Thursday, July 05, 2007

Putting Money on It

Do you value your opinions enough to bet your own money on it?

If you do, then you might want to check out something that I discovered today called prediction markets.

A prediction market is a lot like the stock market except instead of putting your money on which stocks will perform the best, you can put your money where your mouth is and help predict who will win the 2008 Presidential Election.

It is an exiting idea that, frankly, has majorly distracted me from making a Photo Story CD for my parents' fiftieth anniversary--sorry Mom, Dad, I will get it done, I promise.

Not only can you invest in the future as it pertains to elections, but you can wager on whether Osama Bin Laden will be captured, speculate on how many Atlantic hurricanes their will be this season, put money on who will win the World Series, or cast your vote on whether we will see a recession before 2007 is out.

Not only do prediction markets afford you the opportunity to make money off the accuracy of your convictions, but they are also very good sources for predicting actual future events. It doesn't take much of a web search to find out that prediction markets are no worse (and often better) than polls in picking winners in elections.

Right now I am playing with fake money on TradeSports which allows you to put your wisdom and the wisdom of the masses to the test in predicting the outcome of sporting events. I "bought" 10 contracts at a price of 69 before the Florida/San Diego MLB game started today.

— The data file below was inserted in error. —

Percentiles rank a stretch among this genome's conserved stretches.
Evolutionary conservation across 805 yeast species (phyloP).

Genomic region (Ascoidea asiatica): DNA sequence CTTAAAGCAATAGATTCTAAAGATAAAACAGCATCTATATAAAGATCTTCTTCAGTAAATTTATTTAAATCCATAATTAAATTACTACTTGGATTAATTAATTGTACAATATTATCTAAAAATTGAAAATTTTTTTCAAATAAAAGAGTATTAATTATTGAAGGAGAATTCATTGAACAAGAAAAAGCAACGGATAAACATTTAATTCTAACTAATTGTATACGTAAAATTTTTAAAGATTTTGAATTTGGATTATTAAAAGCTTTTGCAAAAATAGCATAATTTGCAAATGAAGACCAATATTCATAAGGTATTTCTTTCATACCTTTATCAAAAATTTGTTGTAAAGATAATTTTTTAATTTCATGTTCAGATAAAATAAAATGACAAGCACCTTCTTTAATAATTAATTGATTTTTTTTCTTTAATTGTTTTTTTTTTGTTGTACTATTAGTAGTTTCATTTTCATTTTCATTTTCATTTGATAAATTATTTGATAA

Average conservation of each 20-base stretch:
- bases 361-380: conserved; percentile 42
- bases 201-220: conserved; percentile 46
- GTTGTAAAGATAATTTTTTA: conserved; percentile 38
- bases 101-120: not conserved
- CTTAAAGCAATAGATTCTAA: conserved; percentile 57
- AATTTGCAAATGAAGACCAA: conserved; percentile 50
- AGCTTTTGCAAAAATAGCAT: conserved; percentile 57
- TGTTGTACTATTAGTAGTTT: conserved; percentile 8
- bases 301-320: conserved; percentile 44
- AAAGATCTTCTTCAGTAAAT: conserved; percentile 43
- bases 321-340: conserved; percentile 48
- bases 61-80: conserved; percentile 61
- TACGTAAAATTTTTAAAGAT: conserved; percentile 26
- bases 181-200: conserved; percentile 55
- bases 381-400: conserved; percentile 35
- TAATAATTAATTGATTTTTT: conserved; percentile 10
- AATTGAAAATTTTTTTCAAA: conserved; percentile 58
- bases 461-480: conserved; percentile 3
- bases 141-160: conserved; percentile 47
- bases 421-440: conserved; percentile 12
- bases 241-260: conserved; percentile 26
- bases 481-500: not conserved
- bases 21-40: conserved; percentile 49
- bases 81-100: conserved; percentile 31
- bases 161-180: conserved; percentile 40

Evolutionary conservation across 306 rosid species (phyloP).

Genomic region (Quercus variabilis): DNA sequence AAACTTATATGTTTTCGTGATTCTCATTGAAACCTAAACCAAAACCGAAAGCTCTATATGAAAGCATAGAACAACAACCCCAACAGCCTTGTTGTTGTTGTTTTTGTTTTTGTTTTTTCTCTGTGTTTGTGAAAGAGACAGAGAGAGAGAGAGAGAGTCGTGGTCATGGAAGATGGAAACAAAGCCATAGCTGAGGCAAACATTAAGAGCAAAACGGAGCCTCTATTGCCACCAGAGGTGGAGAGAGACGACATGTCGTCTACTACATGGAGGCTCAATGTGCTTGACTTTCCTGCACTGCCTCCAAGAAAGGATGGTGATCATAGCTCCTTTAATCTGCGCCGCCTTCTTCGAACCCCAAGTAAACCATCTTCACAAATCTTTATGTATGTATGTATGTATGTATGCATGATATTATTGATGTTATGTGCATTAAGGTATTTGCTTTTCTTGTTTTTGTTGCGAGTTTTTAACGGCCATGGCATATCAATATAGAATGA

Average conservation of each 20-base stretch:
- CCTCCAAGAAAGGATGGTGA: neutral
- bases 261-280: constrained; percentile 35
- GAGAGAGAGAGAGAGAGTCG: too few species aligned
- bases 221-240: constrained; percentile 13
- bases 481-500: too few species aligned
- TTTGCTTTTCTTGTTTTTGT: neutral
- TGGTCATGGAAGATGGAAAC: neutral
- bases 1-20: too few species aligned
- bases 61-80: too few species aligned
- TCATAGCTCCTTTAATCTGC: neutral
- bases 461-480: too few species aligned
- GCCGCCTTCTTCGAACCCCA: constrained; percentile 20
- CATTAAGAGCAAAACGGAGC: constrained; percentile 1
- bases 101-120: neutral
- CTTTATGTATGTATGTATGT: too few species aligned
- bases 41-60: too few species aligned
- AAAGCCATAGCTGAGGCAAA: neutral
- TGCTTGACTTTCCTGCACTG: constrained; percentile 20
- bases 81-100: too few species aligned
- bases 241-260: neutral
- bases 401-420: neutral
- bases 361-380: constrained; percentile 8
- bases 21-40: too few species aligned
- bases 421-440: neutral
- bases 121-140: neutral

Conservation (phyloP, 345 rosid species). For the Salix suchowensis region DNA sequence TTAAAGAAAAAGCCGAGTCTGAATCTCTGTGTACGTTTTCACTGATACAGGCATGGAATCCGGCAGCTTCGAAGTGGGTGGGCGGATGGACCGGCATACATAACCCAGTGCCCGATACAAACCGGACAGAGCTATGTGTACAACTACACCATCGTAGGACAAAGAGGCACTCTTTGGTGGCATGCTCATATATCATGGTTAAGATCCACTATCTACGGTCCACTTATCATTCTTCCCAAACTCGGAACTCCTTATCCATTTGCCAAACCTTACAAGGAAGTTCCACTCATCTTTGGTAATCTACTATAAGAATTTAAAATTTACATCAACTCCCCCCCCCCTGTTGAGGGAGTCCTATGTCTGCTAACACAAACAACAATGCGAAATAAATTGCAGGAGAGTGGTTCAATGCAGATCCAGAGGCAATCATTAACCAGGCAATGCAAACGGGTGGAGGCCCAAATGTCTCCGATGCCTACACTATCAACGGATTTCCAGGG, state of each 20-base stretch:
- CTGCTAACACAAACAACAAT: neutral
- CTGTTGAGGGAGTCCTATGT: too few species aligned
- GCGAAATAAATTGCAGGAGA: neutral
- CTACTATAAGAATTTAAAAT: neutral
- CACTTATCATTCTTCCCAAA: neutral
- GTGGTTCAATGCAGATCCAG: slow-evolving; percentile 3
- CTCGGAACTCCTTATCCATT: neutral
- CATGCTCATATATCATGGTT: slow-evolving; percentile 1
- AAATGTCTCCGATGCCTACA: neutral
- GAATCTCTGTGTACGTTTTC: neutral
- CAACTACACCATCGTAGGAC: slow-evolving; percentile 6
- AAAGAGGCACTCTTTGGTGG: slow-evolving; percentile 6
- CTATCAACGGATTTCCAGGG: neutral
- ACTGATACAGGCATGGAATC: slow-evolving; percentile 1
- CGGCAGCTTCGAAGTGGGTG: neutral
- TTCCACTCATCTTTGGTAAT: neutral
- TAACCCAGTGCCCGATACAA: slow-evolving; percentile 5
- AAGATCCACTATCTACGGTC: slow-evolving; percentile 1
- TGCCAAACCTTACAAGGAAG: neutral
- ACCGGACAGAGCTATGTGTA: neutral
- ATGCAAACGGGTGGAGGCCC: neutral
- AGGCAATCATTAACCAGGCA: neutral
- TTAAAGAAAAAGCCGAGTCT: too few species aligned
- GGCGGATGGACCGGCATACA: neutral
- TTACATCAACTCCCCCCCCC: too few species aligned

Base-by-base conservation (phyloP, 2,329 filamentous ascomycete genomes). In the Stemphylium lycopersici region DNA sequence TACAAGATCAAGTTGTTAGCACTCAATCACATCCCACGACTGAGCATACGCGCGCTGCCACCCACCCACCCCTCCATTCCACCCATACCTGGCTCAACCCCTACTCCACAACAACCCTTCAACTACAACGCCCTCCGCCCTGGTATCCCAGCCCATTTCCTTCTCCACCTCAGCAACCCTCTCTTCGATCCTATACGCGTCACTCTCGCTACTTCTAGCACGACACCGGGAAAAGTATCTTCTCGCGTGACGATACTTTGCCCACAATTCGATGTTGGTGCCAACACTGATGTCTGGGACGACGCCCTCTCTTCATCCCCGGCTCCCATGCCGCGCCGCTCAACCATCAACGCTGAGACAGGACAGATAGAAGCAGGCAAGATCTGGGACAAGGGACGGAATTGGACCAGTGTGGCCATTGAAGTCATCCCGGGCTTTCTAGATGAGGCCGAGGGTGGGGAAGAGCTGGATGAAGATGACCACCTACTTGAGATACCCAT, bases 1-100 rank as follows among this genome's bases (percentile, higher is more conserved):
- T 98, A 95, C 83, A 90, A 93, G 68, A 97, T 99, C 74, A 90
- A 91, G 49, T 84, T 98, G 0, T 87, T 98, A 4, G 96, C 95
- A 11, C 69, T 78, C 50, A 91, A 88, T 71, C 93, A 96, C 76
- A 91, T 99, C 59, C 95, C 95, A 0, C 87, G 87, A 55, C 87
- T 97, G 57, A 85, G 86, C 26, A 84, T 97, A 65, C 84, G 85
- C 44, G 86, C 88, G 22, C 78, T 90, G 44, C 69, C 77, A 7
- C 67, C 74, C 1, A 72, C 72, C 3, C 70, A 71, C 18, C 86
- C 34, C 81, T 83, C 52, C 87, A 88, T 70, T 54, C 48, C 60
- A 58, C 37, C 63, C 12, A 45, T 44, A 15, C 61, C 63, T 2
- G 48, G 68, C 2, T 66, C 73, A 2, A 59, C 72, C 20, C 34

What that means is that at that point in time, 69 percent of the speculators thought the Padres would win. As the game went on, the number fluctuated just like in the stock market. I could have sold my contract for 71 at one point and earned a profit. As the Padres fell behind, the going rate was 17 and I could have bought at that price if I was convinced that it would later rise with a Padre comeback.

If the Padres had won the game (they didn't), the price would have been 100. At the price I purchased (69), I would have made 31 points, with each point being worth 10 cents. I would have won $3.10 times the number of contracts (like shares) I had purchased. Since the Padres lost, I lost $6.90 times the number of contracts I purchased.

Whatever prediction one puts one's money on--what level the Dow Jones hits this year, who will be the first Republican to drop out of the race, etc.--the contract has a time when it is over. If the prediction comes true, the final price is 100. If it doesn't come true, the price is 0.

I don't know that I will ever do this for real money (it's highly doubtful), but the sheer predictive power of these markets makes me want to watch. Right now Hilary Clinton is trading at 24 and Rudy Guiliani is second, trading at 18. This means that the market feels the chances are 24 percent that Hilary will be president in 2008.

If you have never heard of TradeSports or InTrade (which accepts contracts for non-sporting predictions), I suggest you check it out.

I bet you find it interesting.

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